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Hormonal: How Hormones Drive Desire, Shape Relationships, and Make Us Wiser

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She” is one in the unbroken chain of women who were our ancestors living eons ago up through the present, and who are yet to be born and come of age, each one possessing a singular hormonal cycle. I've genuinely lost count of the number of times in my life that I have witnessed noses being lectured by farts.

Expect pieces that celebrate the wonders and joys of hormones, while also challenging the stigma and discrimination routinely faced at the intersection of hormonal experiences. Marie Haselton offers a detailed study of hormonal intelligence, exposing its powerful influence on every aspect of women's lives from puberty to menopause. In her book she shows that there are no simple answers, but lots of fascinating possibilities, when we start to think about the biological aspects of our sexual lives.A better understanding of what goes on inside us, of the connection between our bodies and minds, is an important part of that.

I picked Hormonal: A Conversation About Women's Bodies, Mental Health and Why We Need to Be Heard up in the library without realising that I'd read another book by Eleanor Morgan in 2018: Anxiety for Beginners: A Personal Investigation. At times, I did start to find the book repetitive and so skimmed some parts of it, however, I recommend this book to anyone wanting to learn more about evolutionary psychology, especially from a self-proclaimed Darwinian feminist. This book is underpinned by my own journey of becoming more knowledgeable about myself and accepting the emotional changes I feel over the course of my cycle, rather than seeing the changes as a pathology, forever scrutinising and labelling. One reason the human species will out itself is the strange phenomenon of the human primate evolving arrogance.The idea of Darwinian Feminism is brilliant, and I think Haselton should be applauded for this book! But there was a physiological process happening in my body and brain as it learned to accept this new state and its corresponding language.

I have always been shocked at the way I and many other women have been treated by the medical community. We're not allowed to make the point that even our economic system, capitalism, is based on “mine's bigger than yours Ronnie” or as it is these days, my button's bigger than yours. Since I was a small child I have delighted in the details of a natural world: veins in the sand at low tide, the tiny silver bobbies and yellow cups in patches of lichen, the hot velvet of a horse's nose, the handsome redness of a rosehip, the baby's shoulder like fuzz on a fig leaf stem.Broadly speaking, this precise, reliable emotional state I sought was, is, elusive at best, impossible at most realistic. I have always known that humans are affected by hormones and feel so strongly about the human species's repugnance over itself as an animal, both of my novels, but especially Phat's Chance, acknowledge the hormonal drives of my characters. One of the funniest things about the show is that you find often find yourself wanting to be, kiss, or at least admire Villanelle, in spite of all the throat-slitting, shooting, and watching-people's-last-breaths-with-a-child-like-smile-on-your-face stuff. The author kept mentioning how we need to "take back" our hormonal intelligence, change the story, empower ourselves, but I consistently failed to see how this was being suggested -- especially when it all fell back on more baby talk.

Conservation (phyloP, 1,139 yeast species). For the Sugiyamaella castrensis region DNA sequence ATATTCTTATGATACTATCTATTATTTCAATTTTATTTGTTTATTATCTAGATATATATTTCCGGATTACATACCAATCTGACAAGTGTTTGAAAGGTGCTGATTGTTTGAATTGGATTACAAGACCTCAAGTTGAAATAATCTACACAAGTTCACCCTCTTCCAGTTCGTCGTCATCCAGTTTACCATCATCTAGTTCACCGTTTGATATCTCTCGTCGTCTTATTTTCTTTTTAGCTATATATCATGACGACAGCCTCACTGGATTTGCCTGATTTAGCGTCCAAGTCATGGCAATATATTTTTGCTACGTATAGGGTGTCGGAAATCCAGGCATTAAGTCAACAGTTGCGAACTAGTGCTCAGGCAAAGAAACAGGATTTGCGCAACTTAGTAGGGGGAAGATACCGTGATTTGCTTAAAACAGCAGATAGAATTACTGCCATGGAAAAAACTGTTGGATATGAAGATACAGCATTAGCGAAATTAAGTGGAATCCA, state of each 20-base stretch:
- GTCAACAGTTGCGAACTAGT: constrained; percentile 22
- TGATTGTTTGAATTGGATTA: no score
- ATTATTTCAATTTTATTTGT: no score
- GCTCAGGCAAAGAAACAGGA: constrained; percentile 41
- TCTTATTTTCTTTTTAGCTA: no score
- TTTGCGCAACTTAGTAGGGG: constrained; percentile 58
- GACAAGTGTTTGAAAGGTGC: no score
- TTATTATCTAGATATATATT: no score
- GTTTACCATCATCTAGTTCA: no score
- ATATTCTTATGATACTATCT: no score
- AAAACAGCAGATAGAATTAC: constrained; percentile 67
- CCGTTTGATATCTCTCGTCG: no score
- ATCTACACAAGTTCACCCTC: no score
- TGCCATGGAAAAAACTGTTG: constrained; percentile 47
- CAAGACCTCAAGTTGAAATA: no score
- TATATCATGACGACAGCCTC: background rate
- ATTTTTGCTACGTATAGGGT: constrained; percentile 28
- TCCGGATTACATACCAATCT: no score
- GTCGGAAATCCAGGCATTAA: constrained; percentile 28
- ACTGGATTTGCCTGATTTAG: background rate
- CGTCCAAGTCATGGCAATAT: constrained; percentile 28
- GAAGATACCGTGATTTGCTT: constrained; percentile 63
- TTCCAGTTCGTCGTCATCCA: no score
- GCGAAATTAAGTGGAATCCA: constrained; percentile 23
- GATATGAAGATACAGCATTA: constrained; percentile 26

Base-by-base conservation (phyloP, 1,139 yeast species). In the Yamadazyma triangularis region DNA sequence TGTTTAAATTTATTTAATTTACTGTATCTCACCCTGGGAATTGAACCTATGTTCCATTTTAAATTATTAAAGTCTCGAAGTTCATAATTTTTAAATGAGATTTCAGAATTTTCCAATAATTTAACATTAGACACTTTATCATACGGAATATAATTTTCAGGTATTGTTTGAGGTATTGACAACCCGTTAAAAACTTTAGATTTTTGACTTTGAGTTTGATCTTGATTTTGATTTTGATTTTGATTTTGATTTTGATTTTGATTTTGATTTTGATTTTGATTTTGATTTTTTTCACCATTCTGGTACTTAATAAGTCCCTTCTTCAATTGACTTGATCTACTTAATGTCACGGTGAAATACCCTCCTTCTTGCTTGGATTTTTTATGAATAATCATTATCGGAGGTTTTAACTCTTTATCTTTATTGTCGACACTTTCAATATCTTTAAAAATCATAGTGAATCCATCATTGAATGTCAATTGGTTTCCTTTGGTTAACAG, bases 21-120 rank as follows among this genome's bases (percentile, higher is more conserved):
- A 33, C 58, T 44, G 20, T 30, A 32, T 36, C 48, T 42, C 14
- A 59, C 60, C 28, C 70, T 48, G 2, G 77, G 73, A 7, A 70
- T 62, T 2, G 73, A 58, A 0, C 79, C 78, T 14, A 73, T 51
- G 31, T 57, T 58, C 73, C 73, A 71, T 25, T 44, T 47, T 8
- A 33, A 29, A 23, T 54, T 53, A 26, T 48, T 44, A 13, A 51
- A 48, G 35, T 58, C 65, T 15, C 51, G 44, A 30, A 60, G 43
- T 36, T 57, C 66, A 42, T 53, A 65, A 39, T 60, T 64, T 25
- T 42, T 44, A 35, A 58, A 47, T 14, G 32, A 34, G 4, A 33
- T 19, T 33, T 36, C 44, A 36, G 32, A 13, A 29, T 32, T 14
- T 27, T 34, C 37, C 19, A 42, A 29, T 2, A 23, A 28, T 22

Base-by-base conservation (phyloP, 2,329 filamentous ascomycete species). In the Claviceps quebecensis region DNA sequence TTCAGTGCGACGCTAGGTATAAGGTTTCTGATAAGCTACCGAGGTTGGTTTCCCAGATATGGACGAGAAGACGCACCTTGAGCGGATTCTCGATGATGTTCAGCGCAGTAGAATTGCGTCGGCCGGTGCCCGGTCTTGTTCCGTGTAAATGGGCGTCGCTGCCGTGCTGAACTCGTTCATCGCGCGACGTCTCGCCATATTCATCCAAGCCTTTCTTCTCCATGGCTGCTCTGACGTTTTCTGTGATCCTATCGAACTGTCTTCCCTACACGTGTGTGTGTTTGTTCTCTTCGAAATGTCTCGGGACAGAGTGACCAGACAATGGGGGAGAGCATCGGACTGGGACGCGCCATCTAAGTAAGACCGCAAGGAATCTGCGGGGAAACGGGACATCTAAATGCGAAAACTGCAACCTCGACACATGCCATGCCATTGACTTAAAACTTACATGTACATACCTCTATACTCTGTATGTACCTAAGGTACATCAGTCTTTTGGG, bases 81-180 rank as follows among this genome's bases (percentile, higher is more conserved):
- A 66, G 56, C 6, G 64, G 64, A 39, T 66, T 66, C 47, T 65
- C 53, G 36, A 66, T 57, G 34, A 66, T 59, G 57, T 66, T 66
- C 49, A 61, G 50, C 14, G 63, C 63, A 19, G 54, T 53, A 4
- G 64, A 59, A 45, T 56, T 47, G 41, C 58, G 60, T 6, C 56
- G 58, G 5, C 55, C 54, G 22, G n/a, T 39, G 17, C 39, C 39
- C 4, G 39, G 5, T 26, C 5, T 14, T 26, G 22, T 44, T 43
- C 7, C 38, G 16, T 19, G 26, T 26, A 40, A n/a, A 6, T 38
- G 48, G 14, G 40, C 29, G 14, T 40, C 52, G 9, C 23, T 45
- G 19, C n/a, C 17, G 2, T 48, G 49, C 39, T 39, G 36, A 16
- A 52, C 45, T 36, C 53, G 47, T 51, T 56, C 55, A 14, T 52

I had a question in my mind - how could one become better at dealing with people, using a knowledge of hormonal behaviours? The MBTI might seem to offer one of those easy answers, yet no binary test could ever capture the variability of human beings. That results in a lack of vital understanding for women, particularly as those processes are inextricably connected to our mental health; by exploring women's bodies in conjunction with our minds, Morgan urges for new thinking about our health. It doesn't (at least not to the level I would have liked to), but it does make a very good read on what happens hormonally to girls and ladies. There is a reason there are so many more women who have them in non combat situations; people who are not fighting in wars or trapped in trenches, and it's because of helplessness" In other words, what do soldiers after war have in common with women?Haselton for this fascinating book, and to Netgalley and Little, Brown and Company for an ebook advanced reading copy. When it comes to our bodies, in so many areas, our voice and our autonomy continue to be the weakest currencies. She offers no firm answers or miracle cures, and is careful to remind us that, when it comes to mental illness, no two cases are the same. Clearly if a woman's premenstrual distress is such that she feels unable to function, she should in an ideal world be seeking and receiving dedicated healthcare and support.

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